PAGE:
But that’s just me. Where do you stand on the map?



  1. Very interesting. I especially liked that you pointed out the space between your public and personal position, since I find myself negotiating a similar distance — I’ve little desire to shut down or shut up the numerous mystics in my circles (and, as it happens, my two closest friends at my church are both more mystically inclined than not), but, well, my Unitarian Jihad name is Sister Blowtorch of Pragmatic Idealism…

  2. Regarding your last few sentences…what is the definition of faith? I see the examples you gave as being very different than faith in any particular religion’s god. For instance, I wouldn’t call faith in other scientists “faith” since it is based on experience and steretyping. You know what other scientists have been through to gain their various credentials, you know many scientists yourself, you know what kind of scrutiny these other scientists are under when publishing findings. Presumably, this all leads you to believe that, even if you do not know the quality of this particular scientist’s character, there are reasons to at least give the benefit of the doubt, absent more evidence. Faith, though, really seems to be accepting something absent any direct OR indirect evidence to support it. In fact, demanding evidence may be seen as heretical. In fact, sometimes faith requires that you believe even in the face of direct or indirect contradictory evidence. For instance, most of us nowadays would regard the idea of a talking, burning bush with much skepticism, much less would we automatically believe what the bush tells us. Yet, in the Abrahamic religions, it is expected. now, if you knew a scientist who had done something unethical, which is direct evidence, I would bet that you and many others in the community would treat him with more skepticism than other colleagues, rather than continuing to have faith in him.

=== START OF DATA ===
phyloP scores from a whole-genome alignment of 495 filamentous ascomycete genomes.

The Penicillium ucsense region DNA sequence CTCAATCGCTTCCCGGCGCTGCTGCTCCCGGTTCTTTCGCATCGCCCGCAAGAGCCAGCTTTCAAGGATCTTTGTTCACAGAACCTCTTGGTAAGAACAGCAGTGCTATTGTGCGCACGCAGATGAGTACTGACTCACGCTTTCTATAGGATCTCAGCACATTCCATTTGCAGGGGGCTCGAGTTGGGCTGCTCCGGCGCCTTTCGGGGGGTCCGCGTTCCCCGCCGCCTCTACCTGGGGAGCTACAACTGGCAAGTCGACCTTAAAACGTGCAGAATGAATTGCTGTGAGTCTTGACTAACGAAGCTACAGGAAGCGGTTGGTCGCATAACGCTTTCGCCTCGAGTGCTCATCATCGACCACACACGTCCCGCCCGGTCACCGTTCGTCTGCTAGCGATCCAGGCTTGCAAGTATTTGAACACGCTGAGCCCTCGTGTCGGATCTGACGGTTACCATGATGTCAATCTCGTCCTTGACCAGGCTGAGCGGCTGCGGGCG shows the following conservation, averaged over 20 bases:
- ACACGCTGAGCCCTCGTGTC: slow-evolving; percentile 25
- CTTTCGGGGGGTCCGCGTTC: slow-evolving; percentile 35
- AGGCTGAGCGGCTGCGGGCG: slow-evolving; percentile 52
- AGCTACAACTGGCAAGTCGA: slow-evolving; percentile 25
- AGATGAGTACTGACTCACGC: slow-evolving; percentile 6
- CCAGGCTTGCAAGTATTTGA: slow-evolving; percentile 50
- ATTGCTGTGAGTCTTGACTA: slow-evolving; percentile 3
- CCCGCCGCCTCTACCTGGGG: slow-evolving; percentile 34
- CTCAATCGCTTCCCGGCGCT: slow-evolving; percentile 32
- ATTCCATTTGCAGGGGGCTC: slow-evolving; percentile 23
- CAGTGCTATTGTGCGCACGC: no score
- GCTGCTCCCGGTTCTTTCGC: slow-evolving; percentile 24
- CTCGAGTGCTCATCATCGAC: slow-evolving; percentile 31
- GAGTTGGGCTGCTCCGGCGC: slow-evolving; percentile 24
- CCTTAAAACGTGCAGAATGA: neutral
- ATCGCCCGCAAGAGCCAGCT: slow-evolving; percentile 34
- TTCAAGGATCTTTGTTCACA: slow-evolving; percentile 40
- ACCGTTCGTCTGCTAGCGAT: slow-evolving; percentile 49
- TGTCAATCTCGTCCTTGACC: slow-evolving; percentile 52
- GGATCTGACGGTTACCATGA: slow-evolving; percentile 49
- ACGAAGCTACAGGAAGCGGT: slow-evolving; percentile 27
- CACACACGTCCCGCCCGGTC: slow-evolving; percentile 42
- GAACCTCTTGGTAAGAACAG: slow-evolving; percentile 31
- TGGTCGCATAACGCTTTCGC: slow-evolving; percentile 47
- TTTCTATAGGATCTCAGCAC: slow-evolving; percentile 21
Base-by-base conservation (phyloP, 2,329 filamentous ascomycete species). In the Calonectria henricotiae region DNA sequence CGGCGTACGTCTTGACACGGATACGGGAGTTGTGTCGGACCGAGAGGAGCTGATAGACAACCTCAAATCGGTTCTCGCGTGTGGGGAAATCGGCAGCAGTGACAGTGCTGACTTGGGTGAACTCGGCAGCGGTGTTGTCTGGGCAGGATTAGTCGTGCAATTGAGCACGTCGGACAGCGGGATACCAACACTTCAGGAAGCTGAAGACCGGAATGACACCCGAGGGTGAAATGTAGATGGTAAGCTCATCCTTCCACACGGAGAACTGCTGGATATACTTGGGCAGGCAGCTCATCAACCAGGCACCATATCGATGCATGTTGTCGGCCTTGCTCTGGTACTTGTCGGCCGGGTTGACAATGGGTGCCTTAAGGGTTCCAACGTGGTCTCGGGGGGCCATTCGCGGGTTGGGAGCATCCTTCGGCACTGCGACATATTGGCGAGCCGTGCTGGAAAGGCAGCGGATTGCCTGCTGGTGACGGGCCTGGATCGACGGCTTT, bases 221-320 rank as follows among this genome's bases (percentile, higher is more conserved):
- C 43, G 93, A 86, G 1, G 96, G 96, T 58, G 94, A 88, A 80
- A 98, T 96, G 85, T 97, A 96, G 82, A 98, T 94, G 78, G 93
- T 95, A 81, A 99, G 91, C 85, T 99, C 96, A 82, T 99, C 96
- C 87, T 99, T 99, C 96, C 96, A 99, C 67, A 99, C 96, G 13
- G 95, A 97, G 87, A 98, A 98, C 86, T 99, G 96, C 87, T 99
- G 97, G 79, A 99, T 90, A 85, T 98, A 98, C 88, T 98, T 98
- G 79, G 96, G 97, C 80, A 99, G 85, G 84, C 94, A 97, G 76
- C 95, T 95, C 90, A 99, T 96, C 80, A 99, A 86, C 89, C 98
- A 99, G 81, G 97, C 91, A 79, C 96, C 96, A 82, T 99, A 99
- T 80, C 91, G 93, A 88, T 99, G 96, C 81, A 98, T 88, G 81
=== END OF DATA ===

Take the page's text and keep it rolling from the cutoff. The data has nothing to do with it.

3. I’m not sure how exactly I would define faith, Penni, but I guess I essentailly mean believing in something without statistically significant evidence at the alpha=0.05 level, or something like that. I don’t think most religious people embrace their faith in the absence of any evidence. They base their beliefs on what they are told by people they highly respect, and on personal experiences and observations. It’s not conclusive evidence, but it’s the same kind of evidence on which I base my belief in many scientific findings. Science has produced stories even more incredible than flaming vegetation with the power of speech… just look at quantum physics, for example. I have not personally seen evidence supporting these scientific stories, but I generally believe them because I trust the process of science.